Criminal Sexual Conduct Conviction & Effects on Immigration

If you are applying for a U.S. visa or green card, the application process requires including information about your criminal record. If you were accused or found guilty of a criminal sexual conduct offense, it could result in your application being denied.

According to the U.S. Citizenship and Immigration Services, during your application period, you must show that you are of good moral character (GMC). Typically, if you are applying for a visa or green card for yourself, the GMC period is 5 years before you begin the process. If you are petitioning for your spouse, the GMC is 3 years prior to the filing date. A conviction for criminal sexual conduct could prevent you or your spouse from obtaining a specific immigration status.

Convictions that Could Affect Visa or Green Card Application

Under U.S. immigration law, a conviction is a guilty judgment entered by the court, which either came about from a verdict by a judge or jury, or through your own plea of guilty or nolo contendere.

There are two types of criminal convictions that could affect your visa or green card application:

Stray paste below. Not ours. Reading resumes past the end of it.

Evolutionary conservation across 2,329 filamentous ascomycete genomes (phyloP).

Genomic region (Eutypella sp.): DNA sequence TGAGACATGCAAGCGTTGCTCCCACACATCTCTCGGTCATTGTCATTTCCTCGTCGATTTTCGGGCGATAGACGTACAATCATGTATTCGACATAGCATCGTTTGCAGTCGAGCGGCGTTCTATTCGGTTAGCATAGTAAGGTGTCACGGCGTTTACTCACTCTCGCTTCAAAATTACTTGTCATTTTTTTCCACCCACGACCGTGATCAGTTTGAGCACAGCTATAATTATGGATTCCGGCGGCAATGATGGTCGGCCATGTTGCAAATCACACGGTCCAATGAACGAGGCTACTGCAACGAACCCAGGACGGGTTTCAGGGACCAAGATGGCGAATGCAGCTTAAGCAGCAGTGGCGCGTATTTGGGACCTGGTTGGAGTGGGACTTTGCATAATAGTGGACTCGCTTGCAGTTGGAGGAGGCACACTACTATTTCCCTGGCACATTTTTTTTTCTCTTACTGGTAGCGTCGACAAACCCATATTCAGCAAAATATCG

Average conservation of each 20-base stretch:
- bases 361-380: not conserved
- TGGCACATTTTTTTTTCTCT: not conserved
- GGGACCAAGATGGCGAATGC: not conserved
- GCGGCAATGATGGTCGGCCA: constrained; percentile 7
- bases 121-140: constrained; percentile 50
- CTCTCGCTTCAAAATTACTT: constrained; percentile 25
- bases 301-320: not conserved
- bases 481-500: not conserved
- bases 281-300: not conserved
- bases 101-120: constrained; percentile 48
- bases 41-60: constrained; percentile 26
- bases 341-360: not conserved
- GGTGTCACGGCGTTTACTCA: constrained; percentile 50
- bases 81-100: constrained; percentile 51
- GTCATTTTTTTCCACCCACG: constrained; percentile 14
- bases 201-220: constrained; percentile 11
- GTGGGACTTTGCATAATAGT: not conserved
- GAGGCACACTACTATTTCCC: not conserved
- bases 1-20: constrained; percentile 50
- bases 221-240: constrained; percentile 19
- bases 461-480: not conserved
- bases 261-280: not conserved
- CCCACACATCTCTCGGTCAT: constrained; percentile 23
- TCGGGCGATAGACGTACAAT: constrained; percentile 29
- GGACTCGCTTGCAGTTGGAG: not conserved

• Aggravated felonies
  • Crimes of moral turpitude (CMT)

Aggravated felonies are crimes defined by Congress in the Immigration and Nationality Act that could bar a person from being eligible for U.S. citizenship.

Aggravated felonies include, but are not limited to:

  • Murder
  • Rape
  • Sexual abuse of a minor
  • Child pornography
  • Kidnapping

The list of aggravated felonies includes offenses defined by the federal government, and some crimes are considered aggravated felonies if they have a prison or jail sentence of 1 year or more. Because there might be some differences in state and federal definitions of offenses, a misdemeanor or non-violent crime could be considered an aggravated felony to an immigration officer. Offenses such as first-, second-, or third- criminal sexual conduct could fall under this definition.

A crime of moral turpitude is more broadly defined, and usually includes offenses that were committed with malicious intent, such as fraud or causing bodily harm to another person. Being found guilty of fourth-degree criminal sexual conduct could be considered a CMT offense.

You could be deported for a CMT offense if:

  • You had 2 convictions after being admitted to the U.S. (unless the offenses were part of the same incident)
  • You were convicted of 1 offense (with a prison sentence of 1 year or more) within 5 years of being admitted to the U.S.

You could be deemed inadmissible to the U.S. if you had 1 CMT conviction.

Reach Out to Prain Law, PLLC for Effective Legal Counsel

If you are seeking a visa or green card and have been accused of a criminal sexual conduct offense, you could be looking at serious consequences. Our attorney is here to provide tenacious representation and fight the charges against you.

For the dedicated legal defense you need, call us at (248) 731-4543 or contact us online.

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